In order that clients using the HTTP protocol should be able to communicate with servers using the protocol originally implemented in the W3 data model, clients should tolerate responses which do not start with a numeric version number and response codes. In this case, they should assume that the rest of the response is a document body in type text/html. WHITE SPACE Clients should be tolerant in parsing response status lines, in particular they should accept any sequence of white space (SP and TAB) characters between fields. Lines should be regarded as terminated by the Line Feed, and the preceeding Carriage Return character ignored. HTTP NEGOTIATION ALGORITM This note defines the significance of the q, mxb and mxs values optionally sent in the Accept: field of the HTTP protocol request message. It is assumed that there is a certain value of the presentation of the document, optimally rendered using all the information available in its original source. It is further assumed that one can allocate a number between 0 and 1 to represent the loss of value which occurs when a document is rendered into a representation with loss of information. Whilst this is a very subjective measurement, and in fact largely a function of the document in question, the approximation is made that one can define this "degradation" figure as a function of merely the representation involved. The next assumption is that the other cost to the user of viewing the document is a function of the time taken for presentation. We first assume that the cost is linear in time, and then assume that the time is linear in the size of the message. The final net value to the user can therefore be written presented_value = initial_value * total-degradation - a - b * size for a document in a given incoming representation. Suppose we normalize the initial value of the document to be 1. The server may judge that the value in a particular format is less than 1 is a conversion on the server side has lost information. The total degradation is then the product of any degradation due to conversions internal to the server, and the degradation "q" sent in the Accept field. If q is not sent, it defaults to 1. The values of a and b have components from processing time on the server, network delays, and processing time on the client. These delays are not additive as a good system will pipeline the processing, and whilst the result may be linear in message size, calculation of it in advance is not simple. The amount of pipelining and the loads on machines and network are all difficult to predict, so a very rough assumption must be made. We make the client responsible for taking into account network delays. The client will in fact be in a better position to do this, as the client will after one transaction be aware of the round-trip time. We assume that the delays imposed by the server and by the client (including network) are additive. We assume that the client's delay is proportional to message size. The three parameters given by the client to the server are q The degradation (quality) factor between 0 and 1. If omitted, 1 is assumed. mxb The size of message (in bytes) which even if immediately available from the server will cause the value to the reader to become zero mxs The delay (in seconds) which, even for a very small message with no length-related penalty, will cause the value to the reader to become zero. These parameters are chosen in part because they are easy to visualize as the largest tolerable delay and size. If not sent, they default to infinity. The server may optimize the presented value for the user when deciding what to return. The hope is that fine decisions will not have to be made, as in most cases the results for different formats will be very different, and there will be a clear winner. A suitable algorithm is that the assumed value v of a document of initial value u delivered to the network after a delay t whose transfer length on the net is b bytes is v = u * q - b/mxb - t/mxs Note that t is the time from the arrival of the request to the first byte being available on the net. [[See also: Design issues discussions around this point.]]

HTTP Negotiation algoritm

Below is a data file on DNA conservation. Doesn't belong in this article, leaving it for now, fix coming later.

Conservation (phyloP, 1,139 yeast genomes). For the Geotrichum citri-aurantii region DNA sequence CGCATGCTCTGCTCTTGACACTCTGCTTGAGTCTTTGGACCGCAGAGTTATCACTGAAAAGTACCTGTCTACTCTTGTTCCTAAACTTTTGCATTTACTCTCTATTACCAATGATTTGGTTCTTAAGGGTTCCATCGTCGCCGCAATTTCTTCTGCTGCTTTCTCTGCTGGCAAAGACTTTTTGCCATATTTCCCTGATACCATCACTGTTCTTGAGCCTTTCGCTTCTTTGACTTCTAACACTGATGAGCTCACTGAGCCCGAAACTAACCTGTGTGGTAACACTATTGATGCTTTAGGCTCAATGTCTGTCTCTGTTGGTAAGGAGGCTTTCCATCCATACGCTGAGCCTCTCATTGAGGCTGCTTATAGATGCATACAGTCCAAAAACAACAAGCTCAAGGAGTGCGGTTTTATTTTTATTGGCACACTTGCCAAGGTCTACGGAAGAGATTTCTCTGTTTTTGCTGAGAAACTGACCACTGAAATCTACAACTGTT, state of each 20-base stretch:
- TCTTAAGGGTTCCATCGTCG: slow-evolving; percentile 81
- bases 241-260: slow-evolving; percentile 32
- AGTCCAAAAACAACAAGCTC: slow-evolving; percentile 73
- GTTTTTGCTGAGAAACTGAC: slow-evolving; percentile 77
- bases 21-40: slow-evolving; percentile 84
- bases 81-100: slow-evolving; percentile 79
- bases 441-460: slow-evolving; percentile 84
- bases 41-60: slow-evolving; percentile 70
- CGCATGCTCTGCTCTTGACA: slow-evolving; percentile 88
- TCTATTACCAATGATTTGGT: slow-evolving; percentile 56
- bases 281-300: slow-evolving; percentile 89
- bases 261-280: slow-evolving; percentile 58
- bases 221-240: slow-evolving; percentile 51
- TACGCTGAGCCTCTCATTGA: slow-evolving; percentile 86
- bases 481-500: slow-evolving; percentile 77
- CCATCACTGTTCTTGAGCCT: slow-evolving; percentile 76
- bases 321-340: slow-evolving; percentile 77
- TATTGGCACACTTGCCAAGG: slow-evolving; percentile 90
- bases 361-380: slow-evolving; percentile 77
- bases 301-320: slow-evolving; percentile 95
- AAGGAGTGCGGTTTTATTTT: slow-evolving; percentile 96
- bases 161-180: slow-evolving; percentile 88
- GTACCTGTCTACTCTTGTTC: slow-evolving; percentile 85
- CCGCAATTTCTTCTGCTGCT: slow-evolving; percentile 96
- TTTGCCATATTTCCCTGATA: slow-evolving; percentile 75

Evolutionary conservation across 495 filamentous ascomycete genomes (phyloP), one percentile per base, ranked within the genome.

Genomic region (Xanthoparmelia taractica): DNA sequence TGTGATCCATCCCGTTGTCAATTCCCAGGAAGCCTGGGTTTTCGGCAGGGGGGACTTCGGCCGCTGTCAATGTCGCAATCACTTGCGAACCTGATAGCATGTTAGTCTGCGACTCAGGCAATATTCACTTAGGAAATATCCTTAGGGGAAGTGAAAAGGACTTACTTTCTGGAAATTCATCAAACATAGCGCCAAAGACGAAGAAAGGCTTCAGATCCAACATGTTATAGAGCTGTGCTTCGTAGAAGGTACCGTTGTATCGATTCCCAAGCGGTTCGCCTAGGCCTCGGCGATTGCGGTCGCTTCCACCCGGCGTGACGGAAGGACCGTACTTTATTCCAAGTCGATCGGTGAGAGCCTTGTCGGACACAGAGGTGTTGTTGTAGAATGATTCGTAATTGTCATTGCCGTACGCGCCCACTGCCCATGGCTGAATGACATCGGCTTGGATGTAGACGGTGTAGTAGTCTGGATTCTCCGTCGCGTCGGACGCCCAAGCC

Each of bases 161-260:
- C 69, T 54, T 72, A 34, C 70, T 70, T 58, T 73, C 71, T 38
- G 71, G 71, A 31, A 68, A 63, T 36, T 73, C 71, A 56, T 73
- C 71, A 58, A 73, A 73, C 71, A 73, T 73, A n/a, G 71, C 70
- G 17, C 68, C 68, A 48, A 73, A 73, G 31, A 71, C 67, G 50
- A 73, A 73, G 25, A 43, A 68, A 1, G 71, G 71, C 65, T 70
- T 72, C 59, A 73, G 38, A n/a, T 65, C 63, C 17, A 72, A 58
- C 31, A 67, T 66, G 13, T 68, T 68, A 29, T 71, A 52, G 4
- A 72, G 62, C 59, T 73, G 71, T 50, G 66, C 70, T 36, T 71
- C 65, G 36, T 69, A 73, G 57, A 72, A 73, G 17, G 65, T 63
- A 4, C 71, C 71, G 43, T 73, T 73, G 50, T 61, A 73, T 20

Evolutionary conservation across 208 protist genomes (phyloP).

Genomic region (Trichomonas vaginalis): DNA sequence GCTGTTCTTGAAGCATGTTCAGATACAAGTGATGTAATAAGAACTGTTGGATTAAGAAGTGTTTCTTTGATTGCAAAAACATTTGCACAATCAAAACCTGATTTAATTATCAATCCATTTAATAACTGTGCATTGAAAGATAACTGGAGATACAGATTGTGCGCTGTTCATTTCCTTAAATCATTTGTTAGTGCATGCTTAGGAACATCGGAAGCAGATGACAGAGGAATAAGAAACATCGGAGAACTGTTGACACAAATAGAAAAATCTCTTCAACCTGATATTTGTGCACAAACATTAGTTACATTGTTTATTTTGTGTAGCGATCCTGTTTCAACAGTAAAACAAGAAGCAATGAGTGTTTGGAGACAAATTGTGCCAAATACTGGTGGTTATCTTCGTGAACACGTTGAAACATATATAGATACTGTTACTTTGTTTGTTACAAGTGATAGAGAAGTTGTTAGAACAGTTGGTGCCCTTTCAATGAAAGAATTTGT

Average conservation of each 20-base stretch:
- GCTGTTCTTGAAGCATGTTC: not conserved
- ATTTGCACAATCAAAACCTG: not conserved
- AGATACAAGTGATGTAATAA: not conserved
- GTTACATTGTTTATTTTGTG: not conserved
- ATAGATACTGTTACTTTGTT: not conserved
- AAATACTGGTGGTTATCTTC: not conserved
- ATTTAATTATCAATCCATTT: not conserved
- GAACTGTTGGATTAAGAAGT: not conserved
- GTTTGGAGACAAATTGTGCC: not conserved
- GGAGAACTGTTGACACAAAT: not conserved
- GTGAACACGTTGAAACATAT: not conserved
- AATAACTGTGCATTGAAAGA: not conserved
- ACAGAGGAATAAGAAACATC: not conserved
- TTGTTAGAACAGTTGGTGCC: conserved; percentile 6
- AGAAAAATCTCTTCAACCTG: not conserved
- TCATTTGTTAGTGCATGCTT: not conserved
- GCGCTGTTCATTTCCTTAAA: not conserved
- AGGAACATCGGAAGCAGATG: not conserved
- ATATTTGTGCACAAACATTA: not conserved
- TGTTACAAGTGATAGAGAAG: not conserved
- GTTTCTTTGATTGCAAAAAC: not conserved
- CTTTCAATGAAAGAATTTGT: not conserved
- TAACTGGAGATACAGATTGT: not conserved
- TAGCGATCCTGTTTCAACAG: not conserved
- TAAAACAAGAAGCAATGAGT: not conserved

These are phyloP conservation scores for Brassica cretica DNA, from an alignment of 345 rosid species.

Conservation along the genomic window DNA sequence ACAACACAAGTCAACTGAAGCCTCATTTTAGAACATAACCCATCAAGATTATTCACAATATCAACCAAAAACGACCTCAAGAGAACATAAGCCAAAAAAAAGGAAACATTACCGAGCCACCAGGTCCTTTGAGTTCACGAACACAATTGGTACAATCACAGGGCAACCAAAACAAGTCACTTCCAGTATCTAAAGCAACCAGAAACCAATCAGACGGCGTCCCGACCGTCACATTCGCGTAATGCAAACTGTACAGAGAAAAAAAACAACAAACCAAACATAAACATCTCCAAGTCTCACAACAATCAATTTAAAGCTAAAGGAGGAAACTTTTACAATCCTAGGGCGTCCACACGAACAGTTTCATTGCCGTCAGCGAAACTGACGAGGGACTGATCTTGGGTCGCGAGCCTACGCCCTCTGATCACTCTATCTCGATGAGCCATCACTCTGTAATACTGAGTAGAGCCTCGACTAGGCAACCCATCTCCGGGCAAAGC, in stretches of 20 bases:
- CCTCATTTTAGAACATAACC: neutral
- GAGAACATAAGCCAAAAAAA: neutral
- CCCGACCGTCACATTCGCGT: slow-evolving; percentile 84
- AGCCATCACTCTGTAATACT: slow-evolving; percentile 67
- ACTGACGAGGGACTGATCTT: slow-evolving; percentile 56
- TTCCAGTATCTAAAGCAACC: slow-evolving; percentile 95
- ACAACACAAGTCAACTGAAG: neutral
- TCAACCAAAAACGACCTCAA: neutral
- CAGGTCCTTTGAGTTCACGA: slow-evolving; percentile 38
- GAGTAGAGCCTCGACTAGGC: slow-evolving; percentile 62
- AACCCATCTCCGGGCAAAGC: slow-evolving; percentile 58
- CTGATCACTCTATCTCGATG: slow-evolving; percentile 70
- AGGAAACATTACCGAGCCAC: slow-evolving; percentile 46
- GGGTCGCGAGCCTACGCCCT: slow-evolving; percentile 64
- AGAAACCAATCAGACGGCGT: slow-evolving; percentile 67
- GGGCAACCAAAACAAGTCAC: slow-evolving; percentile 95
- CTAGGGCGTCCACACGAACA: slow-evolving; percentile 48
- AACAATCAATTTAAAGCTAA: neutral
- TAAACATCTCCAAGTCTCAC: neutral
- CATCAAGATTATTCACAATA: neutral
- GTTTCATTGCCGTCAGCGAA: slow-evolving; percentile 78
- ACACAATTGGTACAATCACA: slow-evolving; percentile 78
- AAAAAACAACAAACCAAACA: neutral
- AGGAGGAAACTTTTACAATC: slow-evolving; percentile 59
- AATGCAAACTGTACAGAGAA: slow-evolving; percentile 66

This note defines the significance of the d, a and b values optionally sent in the Accept: field of the HTTP protocol request message. It is assumed that there is a certain value of the presentation of the document, optimally rendered using all the information available in its original source. It is further assumed that one can allocate a number between 0 and 1 to represent the loss of value which occurs when a document is rendered intop a represenmtation with loss of information. Whilst this is a very subjective measurement, and in fact largely a function of the document in question, the approximation is made that one can define this "degradation" figure as a function of merely the representation involved. The next assumption is that there the other cost to the user of viewing the doument is a function of the time taken for presentation. We first assume that the cost is linear in time, and then assume that the time is linear in the size of the message. The final net value to the user can therefore be written presented_value = initial_value * total-degradation - a - b * size for a document in a given incoming represenattion. Suppose we normalize the initial value of the document to be 1. The total degradation is the product of any degradation due to conversions internal to the server, and the degradation "d" sent in the Accept field. The values of a and b are also sent by the protocol. If not sent, they default to no cost (d=1, a=b=0). The server may optimize the presented value for the user when deciding what to return. The hope is that fine decisions will not have to be made, as in most cases the results for different formats will be very different, and there will be a clear winner. See also: Design issues discussions around this point. Tim BL Note: The cost of retrieval time The assumption that the cost to the user associated with a certain retrieval time is linear in that time is wildly innaccurate. The real function could be very dependent on circumstances (like go to infinity at a deadline). A better general approximation might be logarithmic for large time delays, and linear for small ones, like a*log(b*t-1) which has two parameters. REGISTRATION AUTHORITY The HTTP Registration Authority is responsible for maintaining lists of: Charge account name spaces (see ChargeTo: field above) Authorization schemes (see Authorization: field above) Data format names (as MIME Content-Types) Data encoding names (as MIME Content-Encoding)) It is proposed that the Internet Assigned Numbers Authority or their successors take this role. Unregistered values may be used for experimental purposes if they are start with "X-". SECURITY CONSIDERATIONS The HTTP protocol allows requests to communication to a remote server machine, and all the expetant security considerations for client-server systems apply, including Authentication of requests Authenticationtion of servers Privacy of request and response Abuse of server features Abuse of servers by exploiting server bugs Unwitting actions on the net Abuse of log information The bulk of these are well known problems, tackled in part by some featured of this protocol. Some aspects particular to HTTP are mentioned below. Unwitting actions on the net The writers of client software should be aware that the software represents the user in his interactions over the net, and should be careful to allow the user to be aware of any actions he may take which may be taken as having an unexpected significance by others. TCP PORT NUMBERS Clients should prompt a user before allowing HTTP access to reserved ports other than the port resrverd for HTTP (port 80). Otherwise, the user may unwittingly cause a transaction to occur in some other (present or future) protocol. IDEMPOTENT METHODS The convention should be established that the GET and HEAD methods never have the significance of taking an action. The link "click here to subscribe" causing the reading of a special "magic" document is open to abuse by others making a link "click here to see a pretty picture". These methods should be considered "safe" and should not have side effects. This allows the client software to represent other, methods (such as POST) in a special way, so that the use is aware of the fact that an action is being requested. Abuse of log information A server is in the position to save large amount of personal data about information requested by different readers. This information is clearly confidential in nature, and its handling may be constrained by law in certain countries. Server providers shall ensure that such material is not distributed without the permission of any people or groups of people mentioned in the results published. A feature which increases the amount of personal data transferred is the Referer: field. This allow reading patters to be studied, reverse links drawn, and so is very useful. Its power can be abused of course if user details are not separated from the Referee-Referer pairs. Even when the personal information has been removed, the Referer field may in fact be a secure document's URI, whose revelation itself is breach of security. A method of suppressing the Referer information in such cases may be the subject of further study. REFERENCES RFC 822 "Standard for ARPA Internet Text Messages". David H. Crocker, describes Internet mail message fromat. RFC850 "Standard for Interchange of USENET Messages" This RFC uses some field names in common with this specification, and is relevant reading. RFC977 "Network News Transfer Protocol", Kantor and Lampsley. RFC 1341 Multipurpose Internet Mail Extensions (MIME), Nathaniel Borenstien and Ned Freed, Internet RFC 1341, 1992. Now obsoleted by RFC1521: RFC 1521 MIME. Not available in hypertext form yet. RFC 1522 K Moore. "MIME: Part Two: Message Header Extensions for Non-ASCII Text". RFC1523 MIME text/enriched. RFC 1524 MIME... URL Universal Resource Locators. RFCxxx. Currently available by anonymous FTP from info.cern.ch as /pub/ietf/url3.{ps,txt}. MIME and PEM Internet Draft only OBJECT CONTENTS The data (if any) sent with an HTTP request or reply is in a format and encoding defined by the object header fields, the default being "plain/text" type with "8bit" encoding. Note that while all the other information in the request (just as in the reply) is in ISO Latin1 with lines delimited by Carriage Return/Line Feed pairs, the data may contain 8-bit binary data. Termination The delimiting of the message is determined by the Content-Length: field. If this is present, then the message contains the specified number of bytes. Failing that, the content-type filed may contain a "bounday" attribute which gives the boundary string with exacly the same syntax as for a MIME multipart message. Failing either of the above conditions, the data is terminated by the closing of the connection by the sending party. Note that this method can not be used for data sent with the request. See also: note on server tolerance for back-compatibility, etc.